“Eagles/Their Greatest Hits 1971-1975,” five weeks (1976)
“Hotel California,” eight weeks (1977)
“The Long Run,” nine weeks (1980) [Ed. note: see Fred’s reply, below]
“Hell Freezes Over,” two weeks (1994)
“Long Road Out of Eden,” one week (2007)
True, it may have been for only four days, but “The Long Run” was the first No. 1 album of the ’80s until Donna Summer’s “On the Radio-Greatest Hits – Volumes I and II” became the new No. 1 album on Jan. 5, 1980.
At this point in time, the only group that could match this four-decades feat would be Fleetwood Mac. However, this group only has a little over two years left to pull this off before its streak stops at three.
I should also note that Barbra Streisand is the only individual performer to accomplish the same feat as the Eagles, hitting the No. 1 spot in the ’60s through the ’90s. Her streak may stop at four straight decades since she has not hit No. 1 in the ’00s. Only two years left for her, too!
Hitting No. 1 in four consecutive decades speaks volumes on the enduring popularity and impact of the Eagles and the group’s music.
New Windsor, N.Y.
I had a dilemma when I decided to include your letter in the column this week, and I made a choice I hope you won’t mind. I had already included your e-mail and was preparing my reply when I discovered a discrepancy in your chart stats.
I decided to run your letter anyway, to acknowledge the Eagles for having No. 1 albums over a span of four decades and for, as you wrote, their enduring popularity and impact (all true). But notice what I just wrote — the group had its four No. 1 albums over a span of four decades, as opposed to in four consecutive decades.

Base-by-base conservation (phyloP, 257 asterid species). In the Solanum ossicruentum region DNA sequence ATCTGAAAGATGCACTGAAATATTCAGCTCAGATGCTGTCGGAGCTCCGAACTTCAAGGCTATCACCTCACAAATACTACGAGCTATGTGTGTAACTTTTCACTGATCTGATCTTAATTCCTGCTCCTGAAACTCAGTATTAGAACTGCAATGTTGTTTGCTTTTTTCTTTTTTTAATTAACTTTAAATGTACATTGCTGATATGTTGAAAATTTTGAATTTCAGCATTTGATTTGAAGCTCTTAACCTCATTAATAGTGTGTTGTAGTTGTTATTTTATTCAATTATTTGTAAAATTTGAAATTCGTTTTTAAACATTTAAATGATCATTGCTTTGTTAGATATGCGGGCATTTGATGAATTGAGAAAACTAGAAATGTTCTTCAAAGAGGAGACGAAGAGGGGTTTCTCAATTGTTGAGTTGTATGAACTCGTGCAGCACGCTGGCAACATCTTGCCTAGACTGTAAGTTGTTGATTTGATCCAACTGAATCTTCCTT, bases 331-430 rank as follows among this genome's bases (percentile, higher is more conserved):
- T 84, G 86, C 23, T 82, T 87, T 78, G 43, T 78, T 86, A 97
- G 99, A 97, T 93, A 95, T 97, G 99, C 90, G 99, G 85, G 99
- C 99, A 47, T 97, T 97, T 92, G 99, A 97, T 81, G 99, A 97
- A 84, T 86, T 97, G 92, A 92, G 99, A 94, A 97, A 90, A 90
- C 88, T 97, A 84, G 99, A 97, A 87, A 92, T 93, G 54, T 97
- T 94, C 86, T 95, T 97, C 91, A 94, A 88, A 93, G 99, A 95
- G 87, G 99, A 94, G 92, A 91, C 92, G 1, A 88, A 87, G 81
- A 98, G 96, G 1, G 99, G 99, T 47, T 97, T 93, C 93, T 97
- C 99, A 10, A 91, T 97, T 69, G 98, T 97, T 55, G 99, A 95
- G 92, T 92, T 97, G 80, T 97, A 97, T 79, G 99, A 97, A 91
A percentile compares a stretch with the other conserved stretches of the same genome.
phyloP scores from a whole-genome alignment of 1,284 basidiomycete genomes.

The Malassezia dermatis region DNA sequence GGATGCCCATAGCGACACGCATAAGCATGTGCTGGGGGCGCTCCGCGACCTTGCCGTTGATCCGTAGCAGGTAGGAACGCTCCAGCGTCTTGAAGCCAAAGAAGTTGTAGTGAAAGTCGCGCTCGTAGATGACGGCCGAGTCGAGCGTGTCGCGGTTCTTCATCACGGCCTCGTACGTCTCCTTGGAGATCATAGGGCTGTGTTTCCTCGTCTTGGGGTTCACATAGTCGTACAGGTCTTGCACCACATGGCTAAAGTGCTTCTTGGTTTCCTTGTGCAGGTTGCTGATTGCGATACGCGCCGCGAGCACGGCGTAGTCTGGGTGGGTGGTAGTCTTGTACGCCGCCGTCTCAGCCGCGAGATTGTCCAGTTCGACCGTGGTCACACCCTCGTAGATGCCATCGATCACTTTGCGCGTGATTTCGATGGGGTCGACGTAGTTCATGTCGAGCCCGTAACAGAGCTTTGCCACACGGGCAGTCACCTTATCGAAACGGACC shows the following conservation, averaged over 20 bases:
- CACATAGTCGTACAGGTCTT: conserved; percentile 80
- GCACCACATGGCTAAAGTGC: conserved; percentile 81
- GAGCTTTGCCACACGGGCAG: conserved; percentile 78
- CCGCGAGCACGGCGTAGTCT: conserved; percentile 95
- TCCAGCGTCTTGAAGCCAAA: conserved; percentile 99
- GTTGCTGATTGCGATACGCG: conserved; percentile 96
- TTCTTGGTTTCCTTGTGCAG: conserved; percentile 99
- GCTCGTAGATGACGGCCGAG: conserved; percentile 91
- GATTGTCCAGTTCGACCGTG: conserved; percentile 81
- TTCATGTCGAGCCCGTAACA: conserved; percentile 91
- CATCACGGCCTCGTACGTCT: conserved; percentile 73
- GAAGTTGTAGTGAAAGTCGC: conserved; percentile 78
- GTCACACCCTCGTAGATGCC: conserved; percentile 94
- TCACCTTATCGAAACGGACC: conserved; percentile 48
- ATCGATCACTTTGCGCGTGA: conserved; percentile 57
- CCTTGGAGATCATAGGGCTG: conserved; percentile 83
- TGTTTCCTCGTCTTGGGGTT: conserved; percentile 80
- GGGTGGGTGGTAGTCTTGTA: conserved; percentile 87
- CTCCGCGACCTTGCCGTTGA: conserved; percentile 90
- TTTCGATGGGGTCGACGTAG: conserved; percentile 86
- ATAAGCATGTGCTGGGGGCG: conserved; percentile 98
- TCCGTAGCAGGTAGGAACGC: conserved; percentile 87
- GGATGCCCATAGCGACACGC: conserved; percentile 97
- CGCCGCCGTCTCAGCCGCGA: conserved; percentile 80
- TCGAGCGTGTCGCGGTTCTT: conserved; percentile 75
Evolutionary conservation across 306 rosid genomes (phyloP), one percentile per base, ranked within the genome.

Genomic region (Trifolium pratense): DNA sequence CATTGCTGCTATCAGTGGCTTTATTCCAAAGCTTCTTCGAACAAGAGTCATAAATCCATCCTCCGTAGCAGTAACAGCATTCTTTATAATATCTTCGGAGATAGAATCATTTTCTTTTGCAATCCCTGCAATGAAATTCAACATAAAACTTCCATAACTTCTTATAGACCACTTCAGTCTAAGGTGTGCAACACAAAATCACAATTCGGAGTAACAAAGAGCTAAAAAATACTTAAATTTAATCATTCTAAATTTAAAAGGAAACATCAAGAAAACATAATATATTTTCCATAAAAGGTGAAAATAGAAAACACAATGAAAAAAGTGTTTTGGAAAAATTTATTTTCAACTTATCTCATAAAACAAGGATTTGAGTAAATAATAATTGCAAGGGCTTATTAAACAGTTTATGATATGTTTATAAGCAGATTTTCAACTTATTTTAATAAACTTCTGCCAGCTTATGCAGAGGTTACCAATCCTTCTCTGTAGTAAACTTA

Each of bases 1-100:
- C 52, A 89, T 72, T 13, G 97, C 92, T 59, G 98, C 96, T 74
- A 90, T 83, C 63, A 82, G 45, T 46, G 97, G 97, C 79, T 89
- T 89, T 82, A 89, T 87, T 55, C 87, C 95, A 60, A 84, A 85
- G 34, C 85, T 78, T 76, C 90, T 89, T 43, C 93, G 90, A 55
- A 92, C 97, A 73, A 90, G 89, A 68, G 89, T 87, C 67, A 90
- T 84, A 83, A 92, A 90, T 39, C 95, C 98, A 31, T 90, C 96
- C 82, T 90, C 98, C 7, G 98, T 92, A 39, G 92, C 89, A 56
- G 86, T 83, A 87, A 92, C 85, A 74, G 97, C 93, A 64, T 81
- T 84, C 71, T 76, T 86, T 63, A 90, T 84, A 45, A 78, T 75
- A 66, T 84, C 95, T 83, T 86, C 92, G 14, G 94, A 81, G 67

“The Long Run” debuted on the Billboard album chart the week of Oct. 20, 1979, and advanced to No. 1 two weeks later. The album did indeed have a nine-week reign, as you point out, but that means its final chart week at No. 1 was on the chart for the week ending Dec. 29, 1979.
Donna Summer’s “On the Radio” took the lead position on the chart dated Jan. 5, 1980, as you cite, but that is the week ending Jan. 5, meaning “On the Radio” was No. 1 starting Dec. 30, 1979.
So it’s a mere two days that keeps the Eagles from having No. 1 albums in four consecutive decades. That doesn’t diminish the group’s chart achievements in my book (even though I haven’t actually written an album book) and thanks for reminding us that the Eagles are really in it for “The Long Run.”
Regarding T-Pain scoring four top 10 hits as a featured artist, why wouldn’t they be considered duets? He has four different duets in the top 10, featured with Chris Brown, Flo Rida, Kanye West and Baby Bash. Are they counted on the chart as duets or not?
The issue of what is a duet and what isn’t weighed heavily on my mind when I was writing the fourth edition of “Billboard’s Hottest Hot 100 Hits.” The first three editions all had a section on the top 100 duets of the rock era, but to me the lines had become so blurred that I dropped this section from the latest edition.
There’s no official Billboard policy on the matter, because it’s not something we qualify. But I’ll give you my take on the issue. Pairing up two artists will always give you a duo, but not necessarily a duet. I formed that opinion before looking up “duet” in the dictionary and found that the first definition was “an instrumental or vocal composition written for two performers of equal importance.”
There are many songs by a lead artist and a featured artist where the latter is not of equal importance in terms of the recording (we’re not talking about fame here). The featured artist may not have as much time on the track, or may only offer support on the choruses or contribute less than the lead artist in some other way.
Beyond the dictionary definition, I can only know what a duet is when I hear one. “Reunited” by Peaches and Herb, “You’re the One That I Want” by John Travolta and Olivia Newton-John and “Too Much, Too Little, Too Late” by Johnny Mathis and Deniece Williams are duets. In this week’s top 10 on the Hot 100, “Hate That I Love You” by Rihanna featuring Ne-Yo is clearly a duet, as much as any song by Marvin Gaye and Tammi Terrell. So having a featured artist billed in the credits doesn’t mean a song isn’t a duet. I think we have to consider every song separately and judge it as a duet or not on its merits.